Sherwood Rowland, CFCs, ozone depletion and the public role of scientists

Many of you will have read the obituaries of the Nobel Prize-winning chemist Sherwood Rowland (Nature, BBC) who sadly died over the weekend. DotEarth has a good collection of links to papers, videos and tributes.

We have sometimes commented on the connections between the issue of CFC-driven ozone depletion and anthropogenic global warming. In both cases, there is a global atmospheric problem caused by specific emissions, that has a potential to be dangerous, for which the science provided strong evidence for (but never absolute proof), and for which observations ran ahead of predictions for many years. In the ozone case, this led to important preventative actions (via the Montreal Protocol and its amendments). There are of course links that go deeper than just analogies – ozone depletion itself has a small cooling effect, CFCs are important greenhouse gases, and prior to the Montreal protocol amendments, were a large component of the year on year increase in radiative forcing. Indeed, the Montreal Protocol has done more to reduce radiative forcing than any other climate mitigation measure – and it isn’t even a climate mitigation measure!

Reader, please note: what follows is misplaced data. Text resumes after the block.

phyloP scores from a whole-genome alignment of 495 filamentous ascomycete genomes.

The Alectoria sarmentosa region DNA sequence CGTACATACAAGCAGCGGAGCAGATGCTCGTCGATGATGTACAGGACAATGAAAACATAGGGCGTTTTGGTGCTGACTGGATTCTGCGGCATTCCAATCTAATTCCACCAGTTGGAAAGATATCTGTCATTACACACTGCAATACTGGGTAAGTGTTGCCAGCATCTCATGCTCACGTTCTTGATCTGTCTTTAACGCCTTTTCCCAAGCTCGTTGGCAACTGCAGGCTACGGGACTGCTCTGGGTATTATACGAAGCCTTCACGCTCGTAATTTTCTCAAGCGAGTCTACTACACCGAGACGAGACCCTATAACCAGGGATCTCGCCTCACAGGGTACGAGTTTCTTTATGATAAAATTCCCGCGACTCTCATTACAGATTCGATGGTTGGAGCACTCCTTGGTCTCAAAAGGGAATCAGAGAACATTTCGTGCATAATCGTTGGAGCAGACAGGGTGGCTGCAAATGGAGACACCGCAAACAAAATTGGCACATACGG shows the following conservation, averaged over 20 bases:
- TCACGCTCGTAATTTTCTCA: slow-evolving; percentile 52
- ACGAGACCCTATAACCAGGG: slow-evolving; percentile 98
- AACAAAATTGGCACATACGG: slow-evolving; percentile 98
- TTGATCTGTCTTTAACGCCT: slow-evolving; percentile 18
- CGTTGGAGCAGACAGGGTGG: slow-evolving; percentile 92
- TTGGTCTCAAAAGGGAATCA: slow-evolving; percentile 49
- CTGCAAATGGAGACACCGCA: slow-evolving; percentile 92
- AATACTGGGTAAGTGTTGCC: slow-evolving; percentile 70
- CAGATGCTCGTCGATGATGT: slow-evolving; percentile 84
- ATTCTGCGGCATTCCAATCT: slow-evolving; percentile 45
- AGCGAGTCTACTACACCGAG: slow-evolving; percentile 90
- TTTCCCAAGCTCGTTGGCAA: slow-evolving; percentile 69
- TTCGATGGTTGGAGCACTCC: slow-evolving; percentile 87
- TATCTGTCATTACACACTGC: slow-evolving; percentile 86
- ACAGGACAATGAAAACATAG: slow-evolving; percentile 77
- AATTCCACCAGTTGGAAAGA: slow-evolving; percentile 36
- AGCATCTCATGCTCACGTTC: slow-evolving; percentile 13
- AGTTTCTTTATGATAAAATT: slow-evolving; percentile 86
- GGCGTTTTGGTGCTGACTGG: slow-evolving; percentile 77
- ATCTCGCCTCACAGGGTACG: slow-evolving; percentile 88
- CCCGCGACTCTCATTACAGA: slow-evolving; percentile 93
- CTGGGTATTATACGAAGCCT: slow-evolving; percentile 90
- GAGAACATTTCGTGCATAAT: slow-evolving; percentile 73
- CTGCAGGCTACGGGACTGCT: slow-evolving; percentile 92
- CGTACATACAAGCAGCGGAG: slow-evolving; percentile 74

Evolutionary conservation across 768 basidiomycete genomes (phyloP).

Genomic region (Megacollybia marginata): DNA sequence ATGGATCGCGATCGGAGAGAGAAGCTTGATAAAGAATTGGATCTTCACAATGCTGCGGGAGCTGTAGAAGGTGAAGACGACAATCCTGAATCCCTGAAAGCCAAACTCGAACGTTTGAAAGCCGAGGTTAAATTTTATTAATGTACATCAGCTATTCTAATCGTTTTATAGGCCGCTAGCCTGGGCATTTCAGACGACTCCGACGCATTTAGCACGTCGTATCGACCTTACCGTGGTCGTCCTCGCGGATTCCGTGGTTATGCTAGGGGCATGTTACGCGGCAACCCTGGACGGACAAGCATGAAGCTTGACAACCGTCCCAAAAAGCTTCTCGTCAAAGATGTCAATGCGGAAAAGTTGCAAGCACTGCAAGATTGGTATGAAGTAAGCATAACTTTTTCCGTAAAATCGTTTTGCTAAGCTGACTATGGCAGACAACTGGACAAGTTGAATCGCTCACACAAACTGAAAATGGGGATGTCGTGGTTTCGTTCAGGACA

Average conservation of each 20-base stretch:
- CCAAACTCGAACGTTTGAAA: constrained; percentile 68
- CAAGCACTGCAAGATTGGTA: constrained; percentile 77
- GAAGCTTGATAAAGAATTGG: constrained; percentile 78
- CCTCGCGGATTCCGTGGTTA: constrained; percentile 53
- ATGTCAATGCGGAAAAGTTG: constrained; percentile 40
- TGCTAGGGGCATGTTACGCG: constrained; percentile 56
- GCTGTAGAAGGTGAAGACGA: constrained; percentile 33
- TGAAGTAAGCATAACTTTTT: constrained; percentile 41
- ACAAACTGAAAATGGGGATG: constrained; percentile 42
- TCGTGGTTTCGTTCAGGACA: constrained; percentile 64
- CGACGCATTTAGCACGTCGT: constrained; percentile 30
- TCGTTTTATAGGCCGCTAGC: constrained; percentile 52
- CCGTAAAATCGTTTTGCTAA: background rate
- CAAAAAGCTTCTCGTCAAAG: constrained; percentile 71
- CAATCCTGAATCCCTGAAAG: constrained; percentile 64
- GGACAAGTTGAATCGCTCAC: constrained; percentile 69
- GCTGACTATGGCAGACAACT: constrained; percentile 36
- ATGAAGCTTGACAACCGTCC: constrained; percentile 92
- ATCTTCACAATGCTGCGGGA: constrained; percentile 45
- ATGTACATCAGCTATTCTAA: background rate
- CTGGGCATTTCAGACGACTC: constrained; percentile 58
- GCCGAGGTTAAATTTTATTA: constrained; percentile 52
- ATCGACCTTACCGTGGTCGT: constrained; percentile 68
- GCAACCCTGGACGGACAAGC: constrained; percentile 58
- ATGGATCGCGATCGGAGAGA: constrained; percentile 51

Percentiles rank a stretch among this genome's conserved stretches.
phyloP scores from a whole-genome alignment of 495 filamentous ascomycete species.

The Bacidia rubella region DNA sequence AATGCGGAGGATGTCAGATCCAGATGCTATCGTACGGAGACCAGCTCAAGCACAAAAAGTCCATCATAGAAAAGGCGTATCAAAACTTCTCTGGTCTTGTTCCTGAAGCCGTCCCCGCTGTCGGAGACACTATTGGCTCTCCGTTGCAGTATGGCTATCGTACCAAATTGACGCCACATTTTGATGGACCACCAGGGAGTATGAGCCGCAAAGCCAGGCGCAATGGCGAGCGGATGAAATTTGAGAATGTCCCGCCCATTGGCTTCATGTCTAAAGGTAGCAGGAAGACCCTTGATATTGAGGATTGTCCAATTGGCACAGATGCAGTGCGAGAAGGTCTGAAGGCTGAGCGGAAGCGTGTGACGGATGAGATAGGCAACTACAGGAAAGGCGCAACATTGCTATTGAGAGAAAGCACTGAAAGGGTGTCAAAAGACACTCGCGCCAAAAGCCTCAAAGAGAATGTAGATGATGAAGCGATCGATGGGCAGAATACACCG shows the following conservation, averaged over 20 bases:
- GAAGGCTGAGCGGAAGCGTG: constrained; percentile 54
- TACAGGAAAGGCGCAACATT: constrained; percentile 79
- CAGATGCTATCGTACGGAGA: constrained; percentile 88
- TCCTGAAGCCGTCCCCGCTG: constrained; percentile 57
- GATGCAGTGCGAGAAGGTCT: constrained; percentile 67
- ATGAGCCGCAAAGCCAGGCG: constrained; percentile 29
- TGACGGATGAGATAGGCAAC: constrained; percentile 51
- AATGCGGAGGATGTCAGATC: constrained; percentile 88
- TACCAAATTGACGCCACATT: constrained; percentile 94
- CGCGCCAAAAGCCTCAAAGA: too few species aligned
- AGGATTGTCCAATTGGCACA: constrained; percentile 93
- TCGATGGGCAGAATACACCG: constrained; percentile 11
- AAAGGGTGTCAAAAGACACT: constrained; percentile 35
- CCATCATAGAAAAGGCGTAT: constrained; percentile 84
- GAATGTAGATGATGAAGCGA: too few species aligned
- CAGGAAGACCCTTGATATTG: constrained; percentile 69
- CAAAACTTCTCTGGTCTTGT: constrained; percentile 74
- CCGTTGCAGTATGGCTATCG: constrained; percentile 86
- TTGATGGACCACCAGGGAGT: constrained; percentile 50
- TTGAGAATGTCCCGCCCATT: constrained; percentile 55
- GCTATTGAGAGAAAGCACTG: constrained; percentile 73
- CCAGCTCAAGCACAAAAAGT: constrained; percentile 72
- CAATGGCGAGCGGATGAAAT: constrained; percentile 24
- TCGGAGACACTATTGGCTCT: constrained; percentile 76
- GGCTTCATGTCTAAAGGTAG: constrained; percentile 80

Going the other way, ozone depletion is a chemical process and is affected by temperatures and water vapour in the stratosphere. Ozone recovery in the tropical stratosphere is expected to be faster and the recovery of the polar ozone hole is expected to be slower because of the CO2-induced cooling of the stratosphere (and increase the number of polar stratospheric clouds). Another link is associated with the dynamical impact of the ozone hole around Antarctica increasing the westerly winds dramatically.

There are also links that are perceived in the broader public that are not actually true: CFCs are not aerosols (despite what the New York Times claims), global warming does not exist because of extra heat coming in through the ozone hole, and aerosol sprays do not cause global warming.

In the public debate, many of the climate contrarians (such as Fred Singer) got their start denying that CFCs were affecting ozone, using many of the same arguments they now use about climate change (CFCs are heavier than air! it’s all the sun! the science is uncertain! the scientists are KGB agents! any controls will cause untold misery in the developing world!), and for much the same reasons. But through this all, Sherry Rowland strode tall (literally – he was 6 ft 5 in), and played a large role in debunking some of the wild claims (such as the idea that it was all volcanoes).

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